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KIT ATP - Contact

KIT, Campus North, Bldg. 329

Phone: (+49) 721 608 28535
Fax:     (+49) 721 608 28677
E-Mail: officeOwm7∂ibpt kit edu

 

KIT Accelerator Technology Platform (ATP)

The advancement of particle accelerators is closely linked to technological progress and novel methods. Early on, in the 1930s, emerging radar technology made powerful high-frequency generators available, which enabled the first high-frequency particle accelerators. Modern particle accelerators use a wide variety of technologies and methods benefitting from, but also inspiring, completely different areas of science and industry.

KIT researches and develops cutting-edge technology in many disciplines and institutes. This is the best prerequisite for the development of novel, innovative technologies for the accelerators of the future. KIT technologies are already of great importance for todays, currently progressing and future accelerators.

The infrastructures Karlsruhe Research Accelerator (KARA), KIT short-pulse linac test facility and THz source (FLUTE), Magnet Characterization Facilities (MCF), electronic packaging and interconnects center (AVT), “KIT ASIC and Detector Laboratory” (KIT ADL) and cryogenics laboratories contribute to the new concept for accelerator research at KIT in the framework of the KIT Accelerator Technology Platform.

ATP combines accelerator-relevant infrastructures, technologies and research in a unique way, taking advantage of the wide-spread expertise of KIT institutes to advance accelerator science and technology.

Access to KIT-based accelerators via IBPT is augmented by European transnational access via ARIES (Accelerator Research and Innovation for European Science and Society) for accelerator researchers and via CALIPSOplus for small and medium-sized enterprises (SME), and by European technology infrastructures such as AMICI (Accelerator and Magnetic Infrastructure for Cooperation and Innovation). AMICI at KIT can be reached via  amici∂ibpt.kit.edu.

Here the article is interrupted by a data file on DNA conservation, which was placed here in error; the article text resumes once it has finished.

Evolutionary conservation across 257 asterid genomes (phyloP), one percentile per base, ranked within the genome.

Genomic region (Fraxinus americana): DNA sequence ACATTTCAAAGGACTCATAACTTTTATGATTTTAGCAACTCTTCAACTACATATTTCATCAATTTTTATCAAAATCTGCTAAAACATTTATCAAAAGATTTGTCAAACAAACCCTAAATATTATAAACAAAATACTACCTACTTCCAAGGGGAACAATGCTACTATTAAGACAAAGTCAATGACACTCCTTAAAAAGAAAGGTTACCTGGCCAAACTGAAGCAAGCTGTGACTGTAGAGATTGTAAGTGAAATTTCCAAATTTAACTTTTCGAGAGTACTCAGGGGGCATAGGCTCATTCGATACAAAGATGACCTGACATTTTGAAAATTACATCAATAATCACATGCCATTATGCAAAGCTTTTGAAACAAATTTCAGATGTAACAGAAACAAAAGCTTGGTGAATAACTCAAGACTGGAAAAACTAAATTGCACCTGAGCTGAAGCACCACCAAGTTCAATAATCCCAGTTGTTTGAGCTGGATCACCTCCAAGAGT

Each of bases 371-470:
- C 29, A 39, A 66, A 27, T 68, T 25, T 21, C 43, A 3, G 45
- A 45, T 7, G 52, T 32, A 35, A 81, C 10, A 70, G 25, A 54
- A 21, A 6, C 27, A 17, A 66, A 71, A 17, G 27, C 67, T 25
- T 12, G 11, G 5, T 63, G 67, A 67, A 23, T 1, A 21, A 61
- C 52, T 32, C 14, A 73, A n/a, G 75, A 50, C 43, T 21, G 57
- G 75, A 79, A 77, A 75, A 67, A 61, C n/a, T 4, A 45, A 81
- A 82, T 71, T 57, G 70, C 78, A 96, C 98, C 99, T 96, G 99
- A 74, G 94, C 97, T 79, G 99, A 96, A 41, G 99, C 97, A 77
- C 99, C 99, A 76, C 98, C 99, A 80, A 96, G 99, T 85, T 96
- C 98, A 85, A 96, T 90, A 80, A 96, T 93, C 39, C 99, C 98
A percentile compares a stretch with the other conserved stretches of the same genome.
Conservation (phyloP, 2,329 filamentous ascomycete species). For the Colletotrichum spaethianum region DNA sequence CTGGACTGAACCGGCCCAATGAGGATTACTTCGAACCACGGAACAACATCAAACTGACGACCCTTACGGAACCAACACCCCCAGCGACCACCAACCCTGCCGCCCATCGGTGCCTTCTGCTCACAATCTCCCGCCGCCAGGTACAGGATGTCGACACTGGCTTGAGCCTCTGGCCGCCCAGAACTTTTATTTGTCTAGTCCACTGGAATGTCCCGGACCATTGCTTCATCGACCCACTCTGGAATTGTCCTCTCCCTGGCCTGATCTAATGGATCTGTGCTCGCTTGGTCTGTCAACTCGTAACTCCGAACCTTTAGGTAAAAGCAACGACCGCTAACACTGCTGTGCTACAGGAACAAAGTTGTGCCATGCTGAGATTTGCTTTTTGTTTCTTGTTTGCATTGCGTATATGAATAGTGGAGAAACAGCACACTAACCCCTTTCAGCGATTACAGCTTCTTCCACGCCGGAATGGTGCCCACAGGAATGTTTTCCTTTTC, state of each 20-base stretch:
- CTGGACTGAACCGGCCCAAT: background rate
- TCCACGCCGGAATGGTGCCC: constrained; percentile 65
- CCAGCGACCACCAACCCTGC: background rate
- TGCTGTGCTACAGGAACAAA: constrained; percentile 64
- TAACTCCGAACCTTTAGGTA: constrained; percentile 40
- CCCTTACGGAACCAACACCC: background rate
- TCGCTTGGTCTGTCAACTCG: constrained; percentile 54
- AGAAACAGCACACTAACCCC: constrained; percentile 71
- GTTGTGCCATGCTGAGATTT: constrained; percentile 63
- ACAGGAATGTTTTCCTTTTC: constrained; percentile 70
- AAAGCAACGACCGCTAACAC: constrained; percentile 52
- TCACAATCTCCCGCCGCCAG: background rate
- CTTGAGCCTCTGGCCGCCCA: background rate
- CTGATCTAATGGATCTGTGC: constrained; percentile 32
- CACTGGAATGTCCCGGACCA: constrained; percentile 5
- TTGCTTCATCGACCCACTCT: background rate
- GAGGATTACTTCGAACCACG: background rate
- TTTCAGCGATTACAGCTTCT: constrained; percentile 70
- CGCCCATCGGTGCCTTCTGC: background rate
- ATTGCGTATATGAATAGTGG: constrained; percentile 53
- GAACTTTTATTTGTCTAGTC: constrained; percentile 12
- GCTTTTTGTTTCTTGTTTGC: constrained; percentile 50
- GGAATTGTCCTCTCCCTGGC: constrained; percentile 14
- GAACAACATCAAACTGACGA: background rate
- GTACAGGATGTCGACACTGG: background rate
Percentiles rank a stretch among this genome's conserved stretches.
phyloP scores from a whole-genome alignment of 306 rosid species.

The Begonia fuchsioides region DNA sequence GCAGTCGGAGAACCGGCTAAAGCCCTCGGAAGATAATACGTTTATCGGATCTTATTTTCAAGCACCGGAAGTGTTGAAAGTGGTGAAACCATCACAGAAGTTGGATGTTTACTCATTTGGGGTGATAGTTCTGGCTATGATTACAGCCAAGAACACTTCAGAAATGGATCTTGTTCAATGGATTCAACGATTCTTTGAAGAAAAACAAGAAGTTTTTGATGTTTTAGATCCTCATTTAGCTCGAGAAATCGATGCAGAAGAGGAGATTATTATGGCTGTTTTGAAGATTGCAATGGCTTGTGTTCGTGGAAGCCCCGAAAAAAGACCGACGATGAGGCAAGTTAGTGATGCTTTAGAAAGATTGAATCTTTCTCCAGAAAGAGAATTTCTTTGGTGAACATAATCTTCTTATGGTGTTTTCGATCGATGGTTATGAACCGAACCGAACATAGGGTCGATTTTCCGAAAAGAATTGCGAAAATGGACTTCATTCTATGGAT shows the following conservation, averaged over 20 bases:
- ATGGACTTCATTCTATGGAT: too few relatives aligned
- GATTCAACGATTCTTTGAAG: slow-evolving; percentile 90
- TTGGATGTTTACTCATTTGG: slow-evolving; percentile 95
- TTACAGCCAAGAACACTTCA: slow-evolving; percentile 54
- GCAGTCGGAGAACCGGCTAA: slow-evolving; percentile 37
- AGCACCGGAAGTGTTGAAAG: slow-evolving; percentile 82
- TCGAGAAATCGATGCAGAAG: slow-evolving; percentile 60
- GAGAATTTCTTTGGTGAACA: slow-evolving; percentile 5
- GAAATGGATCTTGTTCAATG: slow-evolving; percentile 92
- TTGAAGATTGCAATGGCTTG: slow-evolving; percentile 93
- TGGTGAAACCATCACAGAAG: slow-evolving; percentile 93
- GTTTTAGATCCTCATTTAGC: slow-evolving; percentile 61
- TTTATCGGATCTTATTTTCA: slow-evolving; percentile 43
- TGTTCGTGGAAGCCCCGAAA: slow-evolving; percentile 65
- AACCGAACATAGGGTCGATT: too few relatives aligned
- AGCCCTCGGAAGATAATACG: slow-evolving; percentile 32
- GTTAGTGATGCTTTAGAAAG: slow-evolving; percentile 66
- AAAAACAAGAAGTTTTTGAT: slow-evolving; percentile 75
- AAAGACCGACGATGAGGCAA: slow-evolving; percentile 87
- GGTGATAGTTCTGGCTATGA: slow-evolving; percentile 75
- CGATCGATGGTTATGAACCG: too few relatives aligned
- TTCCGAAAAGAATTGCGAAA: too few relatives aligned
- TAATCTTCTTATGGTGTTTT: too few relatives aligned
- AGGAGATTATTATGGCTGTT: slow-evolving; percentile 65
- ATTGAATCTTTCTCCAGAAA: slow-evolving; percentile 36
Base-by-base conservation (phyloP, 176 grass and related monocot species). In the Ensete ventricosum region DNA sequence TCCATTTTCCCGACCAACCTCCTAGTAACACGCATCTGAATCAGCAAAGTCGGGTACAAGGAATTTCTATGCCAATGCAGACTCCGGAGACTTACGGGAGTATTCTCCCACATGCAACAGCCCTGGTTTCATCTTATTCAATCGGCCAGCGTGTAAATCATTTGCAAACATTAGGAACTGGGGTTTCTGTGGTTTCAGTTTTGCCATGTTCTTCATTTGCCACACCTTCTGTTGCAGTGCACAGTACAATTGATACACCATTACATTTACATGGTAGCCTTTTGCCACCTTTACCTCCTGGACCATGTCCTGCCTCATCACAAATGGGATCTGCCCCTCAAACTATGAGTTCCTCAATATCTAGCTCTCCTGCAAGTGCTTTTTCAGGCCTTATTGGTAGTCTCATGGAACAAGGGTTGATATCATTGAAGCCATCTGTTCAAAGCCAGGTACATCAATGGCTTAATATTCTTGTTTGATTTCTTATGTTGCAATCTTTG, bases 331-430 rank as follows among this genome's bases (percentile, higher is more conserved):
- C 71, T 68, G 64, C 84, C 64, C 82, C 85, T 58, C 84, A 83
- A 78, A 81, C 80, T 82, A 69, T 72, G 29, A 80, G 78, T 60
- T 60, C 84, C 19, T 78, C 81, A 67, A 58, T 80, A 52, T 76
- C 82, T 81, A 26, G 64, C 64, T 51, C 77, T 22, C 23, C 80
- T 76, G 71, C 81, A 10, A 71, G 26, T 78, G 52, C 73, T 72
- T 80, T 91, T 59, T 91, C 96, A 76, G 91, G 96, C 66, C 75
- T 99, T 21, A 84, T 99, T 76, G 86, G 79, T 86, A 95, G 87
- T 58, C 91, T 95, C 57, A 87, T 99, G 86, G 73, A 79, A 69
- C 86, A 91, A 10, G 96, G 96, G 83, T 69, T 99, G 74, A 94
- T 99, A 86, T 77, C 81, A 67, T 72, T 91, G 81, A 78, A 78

ATP provides a central access-point for large-scale accelerator projects to KIT-based accelerators (KARA, FLUTE) and Know-How located at KIT institutes (IANM, IAR, IBPT, IHM, IMS, IMT, IPE, IPQ, ITEP, ITIV, ITTKLAS, SCC).

Compact Magnet Technology
The development of compact accelerators goes hand in hand with the development of compact magnetic structures. One example is the superconducting transverse-gradient undulators developed at KIT, which facilitate the construction of compact free-electron lasers based on laser-wakefield accelerators.

Photo: (left) ball pen for size comparison.

Vacuum Technology
Special coating methods, surface treatments, exquisite thermal and mechanical design are the prerequisite for vacuum chambers of high intensity beams. For the 100-km long Future Circular Collider (FCC) at CERN to advance beyond current LHC energies up to 100 TeV, the KIT is currently testing prototype chambers that are irradiated with synchrotron radiation produced by the storage ring KARA.

Photo: prototypes developed in the European project EuroCirCol within Work Package 4 (WP4).

Laser Technology and Materials Science
Lasers are pivotal in many areas of accelerator development. High-power lasers are essential for laser-wakefield accelerators and laser-driven dielectric accelerators. The installed "split-ring resonator" (SRR) in FLUTE requires high-power laser-generated THz radiation to deflect electrons.
Lasers enable high-precision synchronization processes at sub-femtosecond level and precise beam diagnosis with highest resolutions. The latest findings in materials science play a decisive role, while even higher resolution requirements push the development of new materials forward.

Photos: fiber laser, electro-optic crystal used in electron bunch diagnostics, femtosecond laser.

Terahertz Sensors
In accelerators such as FLUTE, the electron packages (bunches) are so short that current beam diagnostics is insufficient to temporally resolve these bunches or the emitted photon pulses. A short pulse in time corresponds to a wide spectrum in the terahertz (THz) range. This is why ultra-fast detector systems, such as the world’s fastest high-temperature superconducting detectors developed at KIT, can determine the pulse length indirectly via the radiation spectrum. Multi-element, high-sensitivity sensors, line- and focal-plane detector arrays provide ultra-fast single-shot spectrometers for extremely wide-band THz pulses simultaneously operating at high repetition rates.